Komondors: The Mop Dog
Few breeds of dog are as easily recognized as the Komondor. Its distinctive coat has earned it the nickname "The mop dog", and with good reason; a healthy Komondor looks like nothing so much as a large, well-used mop.
The Komondor was originally bred to guard--not herd--flocks of sheep. This guarding instinct carries over into the pet Komondor; the dog is suspicious of strangers, or even of regular visitors not associated with his family "herd", but will defend his family with his life. The result is a pet who is excellent with small children, and makes a wonderful addition to any family. Because herding is not a part of the dog's instinct, the Komondor is more likely to be content in the middle of outdoor play, unlike, say, a border collie, whose instincts will lead him to try to 'herd' the children (sometimes knocking over little ones in its enthusiasm). Because they lack that herding instinct, Komondors are happy to simply be part of their flock, making them a better choice for young families.
But the Komondor is not for everyone. Its thick, 'corded' fur is difficult to groom; if you live in a rural or wooded area, where the dog is likely to get bits of sticks and leaves entangled in its fur, or, worse still, to get its fur saturated with mud, then grooming will go from a difficult chore to a nightmare. Its cords would originally have allowed it to blend in with the sheep it guarded; the unsuspecting wolf might not have known the difference until it was too late, and the sheep would have been comforted by a guardian that looked "just like them". But the cords can be a liability in a home environment, where 'clean' is more prized than 'rugged'.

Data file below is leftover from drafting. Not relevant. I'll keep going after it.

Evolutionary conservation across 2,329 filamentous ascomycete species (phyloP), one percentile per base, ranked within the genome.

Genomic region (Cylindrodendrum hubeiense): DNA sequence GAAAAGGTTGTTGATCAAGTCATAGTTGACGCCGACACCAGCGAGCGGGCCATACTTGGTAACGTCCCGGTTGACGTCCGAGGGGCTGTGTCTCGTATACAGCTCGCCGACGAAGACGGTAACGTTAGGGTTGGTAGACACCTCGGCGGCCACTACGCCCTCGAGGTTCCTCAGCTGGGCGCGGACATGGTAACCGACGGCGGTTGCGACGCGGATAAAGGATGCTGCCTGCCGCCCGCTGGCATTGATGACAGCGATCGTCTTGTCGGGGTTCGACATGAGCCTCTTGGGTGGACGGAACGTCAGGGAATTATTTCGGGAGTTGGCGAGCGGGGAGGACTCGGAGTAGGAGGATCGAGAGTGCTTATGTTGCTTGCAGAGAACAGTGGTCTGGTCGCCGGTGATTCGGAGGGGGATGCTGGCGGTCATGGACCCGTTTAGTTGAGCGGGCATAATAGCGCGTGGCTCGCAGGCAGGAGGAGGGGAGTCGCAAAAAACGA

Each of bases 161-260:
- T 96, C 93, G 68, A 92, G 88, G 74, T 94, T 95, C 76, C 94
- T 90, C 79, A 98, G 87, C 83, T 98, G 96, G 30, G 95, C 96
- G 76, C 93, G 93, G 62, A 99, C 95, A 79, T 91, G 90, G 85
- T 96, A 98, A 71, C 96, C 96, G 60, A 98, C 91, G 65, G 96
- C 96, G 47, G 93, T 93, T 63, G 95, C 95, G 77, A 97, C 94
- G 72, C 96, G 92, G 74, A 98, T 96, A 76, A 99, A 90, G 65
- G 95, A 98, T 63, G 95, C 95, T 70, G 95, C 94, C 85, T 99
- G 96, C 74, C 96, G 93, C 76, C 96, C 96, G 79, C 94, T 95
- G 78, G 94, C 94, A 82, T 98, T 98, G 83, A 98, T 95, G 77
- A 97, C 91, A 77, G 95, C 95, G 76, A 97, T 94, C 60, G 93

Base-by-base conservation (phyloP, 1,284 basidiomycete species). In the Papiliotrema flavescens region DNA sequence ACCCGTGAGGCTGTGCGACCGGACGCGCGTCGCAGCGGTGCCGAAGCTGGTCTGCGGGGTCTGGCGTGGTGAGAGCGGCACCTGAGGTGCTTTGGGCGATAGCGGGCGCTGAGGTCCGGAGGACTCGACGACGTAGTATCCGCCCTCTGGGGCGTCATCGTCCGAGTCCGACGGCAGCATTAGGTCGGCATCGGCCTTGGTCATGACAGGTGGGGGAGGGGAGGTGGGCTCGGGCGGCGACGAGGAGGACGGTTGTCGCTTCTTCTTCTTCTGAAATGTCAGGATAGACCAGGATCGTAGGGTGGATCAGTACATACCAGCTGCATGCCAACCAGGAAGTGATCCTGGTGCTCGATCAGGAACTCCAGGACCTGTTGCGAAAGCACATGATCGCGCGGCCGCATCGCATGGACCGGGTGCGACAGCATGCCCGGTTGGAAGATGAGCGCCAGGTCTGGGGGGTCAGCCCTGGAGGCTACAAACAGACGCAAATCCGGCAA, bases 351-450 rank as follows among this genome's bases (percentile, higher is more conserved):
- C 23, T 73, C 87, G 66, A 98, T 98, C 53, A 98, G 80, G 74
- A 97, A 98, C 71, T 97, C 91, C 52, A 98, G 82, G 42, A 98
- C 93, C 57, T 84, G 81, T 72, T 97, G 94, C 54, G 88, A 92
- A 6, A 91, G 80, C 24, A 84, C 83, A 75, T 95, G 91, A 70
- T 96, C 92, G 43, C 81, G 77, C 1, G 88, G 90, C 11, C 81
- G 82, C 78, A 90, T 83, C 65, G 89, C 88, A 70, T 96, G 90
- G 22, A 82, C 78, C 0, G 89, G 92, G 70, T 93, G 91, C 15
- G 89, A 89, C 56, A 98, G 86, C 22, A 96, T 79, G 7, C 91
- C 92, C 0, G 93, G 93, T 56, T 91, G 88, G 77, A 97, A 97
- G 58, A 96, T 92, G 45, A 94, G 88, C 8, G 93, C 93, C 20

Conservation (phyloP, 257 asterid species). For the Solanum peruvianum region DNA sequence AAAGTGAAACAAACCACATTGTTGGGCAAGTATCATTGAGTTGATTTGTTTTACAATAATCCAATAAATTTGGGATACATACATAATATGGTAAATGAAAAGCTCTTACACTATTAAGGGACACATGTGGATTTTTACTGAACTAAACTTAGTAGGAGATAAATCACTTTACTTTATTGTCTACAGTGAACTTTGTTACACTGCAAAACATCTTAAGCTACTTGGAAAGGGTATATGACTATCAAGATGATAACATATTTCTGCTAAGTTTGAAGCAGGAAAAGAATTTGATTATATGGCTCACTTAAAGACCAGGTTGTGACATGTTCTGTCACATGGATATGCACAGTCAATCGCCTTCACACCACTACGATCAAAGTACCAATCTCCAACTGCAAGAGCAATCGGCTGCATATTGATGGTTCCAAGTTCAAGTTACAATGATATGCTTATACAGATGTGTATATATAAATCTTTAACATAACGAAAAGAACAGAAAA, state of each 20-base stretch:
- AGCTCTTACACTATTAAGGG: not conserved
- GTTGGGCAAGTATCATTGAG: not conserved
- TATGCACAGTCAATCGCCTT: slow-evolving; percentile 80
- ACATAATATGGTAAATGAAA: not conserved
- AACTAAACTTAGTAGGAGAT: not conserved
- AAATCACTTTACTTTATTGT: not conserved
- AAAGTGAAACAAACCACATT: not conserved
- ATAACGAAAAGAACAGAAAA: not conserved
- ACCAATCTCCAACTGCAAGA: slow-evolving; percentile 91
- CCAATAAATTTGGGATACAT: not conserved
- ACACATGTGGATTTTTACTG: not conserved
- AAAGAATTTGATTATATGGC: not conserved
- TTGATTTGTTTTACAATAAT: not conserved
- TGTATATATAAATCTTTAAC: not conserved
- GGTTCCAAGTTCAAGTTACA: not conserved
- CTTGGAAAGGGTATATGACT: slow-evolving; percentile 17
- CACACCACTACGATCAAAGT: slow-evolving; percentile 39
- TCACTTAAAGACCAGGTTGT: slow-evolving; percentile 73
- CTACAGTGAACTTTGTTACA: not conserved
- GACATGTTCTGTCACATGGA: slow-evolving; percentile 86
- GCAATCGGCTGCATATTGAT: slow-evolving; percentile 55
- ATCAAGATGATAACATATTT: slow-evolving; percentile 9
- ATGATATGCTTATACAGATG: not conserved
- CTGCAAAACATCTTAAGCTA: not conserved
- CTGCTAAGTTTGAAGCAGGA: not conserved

Before purchasing a Komondor, ask yourself how much time you're willing to invest in grooming your dog, or how much money you're willing to invest in having it professionally groomed. Keeping a Komondor clean and comfortable is no small task. The dog needs to be able to spend large portions of its time outside; a large, fenced-in yard is ideal. Small, cramped spaces will make a miserable dog. But the more time it spends outside, the more of a problem grooming is likely to be. Don't purchase the dog unless you know you have the room it needs to be happy, and you know you're willing to invest the time or money to keep it clean and comfortable.